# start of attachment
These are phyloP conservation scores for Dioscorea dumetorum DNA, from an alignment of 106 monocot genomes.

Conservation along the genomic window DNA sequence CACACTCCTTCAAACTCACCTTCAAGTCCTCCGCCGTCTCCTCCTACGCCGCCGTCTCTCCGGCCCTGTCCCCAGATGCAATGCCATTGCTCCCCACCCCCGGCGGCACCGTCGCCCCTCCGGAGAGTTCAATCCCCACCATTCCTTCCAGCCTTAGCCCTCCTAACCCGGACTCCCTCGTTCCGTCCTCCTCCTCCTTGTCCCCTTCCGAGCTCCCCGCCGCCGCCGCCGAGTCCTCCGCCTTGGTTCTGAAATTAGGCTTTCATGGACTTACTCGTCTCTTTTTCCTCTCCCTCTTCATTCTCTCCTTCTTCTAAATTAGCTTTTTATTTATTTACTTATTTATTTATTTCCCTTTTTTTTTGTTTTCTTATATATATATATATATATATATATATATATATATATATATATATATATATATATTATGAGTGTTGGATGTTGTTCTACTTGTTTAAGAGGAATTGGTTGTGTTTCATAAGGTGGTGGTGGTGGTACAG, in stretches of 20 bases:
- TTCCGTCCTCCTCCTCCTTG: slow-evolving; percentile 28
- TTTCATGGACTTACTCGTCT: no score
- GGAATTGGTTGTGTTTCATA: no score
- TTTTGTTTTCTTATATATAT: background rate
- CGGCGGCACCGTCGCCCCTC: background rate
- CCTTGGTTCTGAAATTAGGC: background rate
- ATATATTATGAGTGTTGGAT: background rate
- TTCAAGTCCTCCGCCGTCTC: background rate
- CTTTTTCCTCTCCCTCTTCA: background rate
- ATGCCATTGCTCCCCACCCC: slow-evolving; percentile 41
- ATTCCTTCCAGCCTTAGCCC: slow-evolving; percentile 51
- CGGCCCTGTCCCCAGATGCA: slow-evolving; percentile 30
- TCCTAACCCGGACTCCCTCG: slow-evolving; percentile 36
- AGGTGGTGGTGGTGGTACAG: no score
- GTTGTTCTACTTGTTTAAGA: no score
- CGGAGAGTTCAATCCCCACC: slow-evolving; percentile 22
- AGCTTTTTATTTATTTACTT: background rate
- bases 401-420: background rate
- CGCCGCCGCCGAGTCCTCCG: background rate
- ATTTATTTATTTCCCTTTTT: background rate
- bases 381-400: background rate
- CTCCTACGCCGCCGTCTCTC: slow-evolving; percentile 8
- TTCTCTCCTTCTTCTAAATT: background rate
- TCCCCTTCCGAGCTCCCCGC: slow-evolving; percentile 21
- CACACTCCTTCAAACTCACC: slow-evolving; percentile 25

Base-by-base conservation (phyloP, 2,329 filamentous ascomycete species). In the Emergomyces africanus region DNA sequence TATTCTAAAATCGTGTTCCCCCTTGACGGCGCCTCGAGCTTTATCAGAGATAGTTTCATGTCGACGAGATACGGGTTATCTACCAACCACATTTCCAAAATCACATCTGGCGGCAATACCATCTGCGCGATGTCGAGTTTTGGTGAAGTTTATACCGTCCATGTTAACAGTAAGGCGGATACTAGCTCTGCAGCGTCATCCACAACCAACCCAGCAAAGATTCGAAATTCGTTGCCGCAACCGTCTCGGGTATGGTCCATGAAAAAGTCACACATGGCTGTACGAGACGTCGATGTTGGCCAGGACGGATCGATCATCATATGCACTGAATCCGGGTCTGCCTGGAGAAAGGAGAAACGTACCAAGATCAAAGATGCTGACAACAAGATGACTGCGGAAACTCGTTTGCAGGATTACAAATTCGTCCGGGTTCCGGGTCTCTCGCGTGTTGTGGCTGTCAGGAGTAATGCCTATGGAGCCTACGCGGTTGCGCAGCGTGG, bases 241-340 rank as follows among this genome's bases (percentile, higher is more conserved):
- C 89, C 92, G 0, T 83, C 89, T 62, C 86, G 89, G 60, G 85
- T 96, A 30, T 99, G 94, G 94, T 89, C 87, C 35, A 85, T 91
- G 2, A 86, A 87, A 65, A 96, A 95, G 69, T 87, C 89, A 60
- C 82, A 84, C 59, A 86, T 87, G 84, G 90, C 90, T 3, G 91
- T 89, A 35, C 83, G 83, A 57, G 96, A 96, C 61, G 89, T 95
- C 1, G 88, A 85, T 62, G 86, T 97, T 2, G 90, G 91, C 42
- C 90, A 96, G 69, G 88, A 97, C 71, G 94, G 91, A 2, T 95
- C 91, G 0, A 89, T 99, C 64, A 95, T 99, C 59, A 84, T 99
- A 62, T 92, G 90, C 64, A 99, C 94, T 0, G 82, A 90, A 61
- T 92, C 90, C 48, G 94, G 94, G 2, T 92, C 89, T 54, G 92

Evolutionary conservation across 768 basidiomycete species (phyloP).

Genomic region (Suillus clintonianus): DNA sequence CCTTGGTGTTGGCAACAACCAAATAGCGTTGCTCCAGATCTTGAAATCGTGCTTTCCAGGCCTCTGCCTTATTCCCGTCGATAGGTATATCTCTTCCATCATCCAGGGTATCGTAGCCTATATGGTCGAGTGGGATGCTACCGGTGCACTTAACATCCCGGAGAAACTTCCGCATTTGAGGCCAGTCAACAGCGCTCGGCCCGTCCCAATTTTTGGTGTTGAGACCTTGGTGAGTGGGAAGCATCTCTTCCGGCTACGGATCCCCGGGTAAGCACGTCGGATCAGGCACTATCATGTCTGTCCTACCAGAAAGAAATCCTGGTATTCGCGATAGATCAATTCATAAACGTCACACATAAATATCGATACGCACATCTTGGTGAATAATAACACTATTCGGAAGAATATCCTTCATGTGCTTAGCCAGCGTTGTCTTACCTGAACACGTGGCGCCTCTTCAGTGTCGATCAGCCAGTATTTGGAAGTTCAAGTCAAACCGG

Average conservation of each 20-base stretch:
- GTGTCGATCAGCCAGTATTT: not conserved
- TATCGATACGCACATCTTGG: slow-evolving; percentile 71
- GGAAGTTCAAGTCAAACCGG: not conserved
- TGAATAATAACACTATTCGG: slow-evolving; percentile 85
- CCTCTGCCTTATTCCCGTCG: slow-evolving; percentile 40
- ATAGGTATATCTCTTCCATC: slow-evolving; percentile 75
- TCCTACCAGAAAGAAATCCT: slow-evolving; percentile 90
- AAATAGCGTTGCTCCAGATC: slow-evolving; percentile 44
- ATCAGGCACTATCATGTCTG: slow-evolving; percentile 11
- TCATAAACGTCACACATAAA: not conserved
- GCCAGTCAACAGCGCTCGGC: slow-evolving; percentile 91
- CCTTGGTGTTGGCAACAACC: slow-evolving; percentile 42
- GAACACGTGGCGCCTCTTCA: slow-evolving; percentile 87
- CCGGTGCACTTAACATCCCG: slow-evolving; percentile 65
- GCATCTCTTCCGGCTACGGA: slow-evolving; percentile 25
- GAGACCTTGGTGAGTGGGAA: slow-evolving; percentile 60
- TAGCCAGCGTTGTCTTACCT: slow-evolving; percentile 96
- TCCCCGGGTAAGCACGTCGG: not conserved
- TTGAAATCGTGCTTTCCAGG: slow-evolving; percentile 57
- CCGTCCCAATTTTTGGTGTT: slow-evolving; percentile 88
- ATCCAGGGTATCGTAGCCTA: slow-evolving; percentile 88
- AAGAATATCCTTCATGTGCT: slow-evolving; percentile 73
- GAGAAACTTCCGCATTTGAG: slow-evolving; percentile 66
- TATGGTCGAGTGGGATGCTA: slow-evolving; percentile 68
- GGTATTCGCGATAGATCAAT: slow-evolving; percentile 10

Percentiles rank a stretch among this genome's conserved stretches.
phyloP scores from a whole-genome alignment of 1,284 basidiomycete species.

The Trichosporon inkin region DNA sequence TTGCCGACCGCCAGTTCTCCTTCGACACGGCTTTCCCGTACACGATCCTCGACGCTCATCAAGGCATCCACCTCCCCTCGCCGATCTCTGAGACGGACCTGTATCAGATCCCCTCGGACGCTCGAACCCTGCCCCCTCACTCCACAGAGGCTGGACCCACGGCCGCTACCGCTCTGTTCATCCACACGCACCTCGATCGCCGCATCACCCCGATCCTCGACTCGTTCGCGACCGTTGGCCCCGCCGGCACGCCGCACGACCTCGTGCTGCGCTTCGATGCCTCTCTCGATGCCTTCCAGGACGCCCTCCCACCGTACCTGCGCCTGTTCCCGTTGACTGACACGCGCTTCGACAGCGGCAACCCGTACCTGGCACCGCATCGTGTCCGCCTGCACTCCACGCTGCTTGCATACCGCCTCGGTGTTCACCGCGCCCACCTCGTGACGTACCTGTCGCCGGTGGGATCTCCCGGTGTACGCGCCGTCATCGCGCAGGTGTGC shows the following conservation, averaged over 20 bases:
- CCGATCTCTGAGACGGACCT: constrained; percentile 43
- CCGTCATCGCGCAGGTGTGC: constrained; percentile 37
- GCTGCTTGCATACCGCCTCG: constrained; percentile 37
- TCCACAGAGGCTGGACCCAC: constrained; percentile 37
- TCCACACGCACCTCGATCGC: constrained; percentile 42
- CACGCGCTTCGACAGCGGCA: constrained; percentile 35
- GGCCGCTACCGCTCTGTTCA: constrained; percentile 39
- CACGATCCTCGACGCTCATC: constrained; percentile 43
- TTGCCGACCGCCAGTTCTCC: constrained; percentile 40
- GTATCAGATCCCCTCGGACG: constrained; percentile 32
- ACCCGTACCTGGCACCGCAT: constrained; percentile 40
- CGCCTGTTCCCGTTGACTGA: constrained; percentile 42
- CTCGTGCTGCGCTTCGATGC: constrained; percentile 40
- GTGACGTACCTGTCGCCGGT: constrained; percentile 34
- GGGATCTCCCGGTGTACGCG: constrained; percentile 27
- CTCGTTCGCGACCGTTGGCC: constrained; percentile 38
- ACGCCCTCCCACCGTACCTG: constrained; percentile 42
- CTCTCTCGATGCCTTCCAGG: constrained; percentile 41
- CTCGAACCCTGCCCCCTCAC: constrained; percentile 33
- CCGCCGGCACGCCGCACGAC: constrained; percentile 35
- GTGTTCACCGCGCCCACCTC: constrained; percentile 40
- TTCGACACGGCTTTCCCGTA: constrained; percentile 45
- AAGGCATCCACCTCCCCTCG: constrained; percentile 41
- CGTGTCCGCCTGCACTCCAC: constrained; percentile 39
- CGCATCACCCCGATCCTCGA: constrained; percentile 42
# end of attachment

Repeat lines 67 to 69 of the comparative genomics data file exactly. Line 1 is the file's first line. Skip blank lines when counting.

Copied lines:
Percentiles rank a stretch among this genome's conserved stretches.
phyloP scores from a whole-genome alignment of 1,284 basidiomycete species.

The Trichosporon inkin region DNA sequence TTGCCGACCGCCAGTTCTCCTTCGACACGGCTTTCCCGTACACGATCCTCGACGCTCATCAAGGCATCCACCTCCCCTCGCCGATCTCTGAGACGGACCTGTATCAGATCCCCTCGGACGCTCGAACCCTGCCCCCTCACTCCACAGAGGCTGGACCCACGGCCGCTACCGCTCTGTTCATCCACACGCACCTCGATCGCCGCATCACCCCGATCCTCGACTCGTTCGCGACCGTTGGCCCCGCCGGCACGCCGCACGACCTCGTGCTGCGCTTCGATGCCTCTCTCGATGCCTTCCAGGACGCCCTCCCACCGTACCTGCGCCTGTTCCCGTTGACTGACACGCGCTTCGACAGCGGCAACCCGTACCTGGCACCGCATCGTGTCCGCCTGCACTCCACGCTGCTTGCATACCGCCTCGGTGTTCACCGCGCCCACCTCGTGACGTACCTGTCGCCGGTGGGATCTCCCGGTGTACGCGCCGTCATCGCGCAGGTGTGC shows the following conservation, averaged over 20 bases: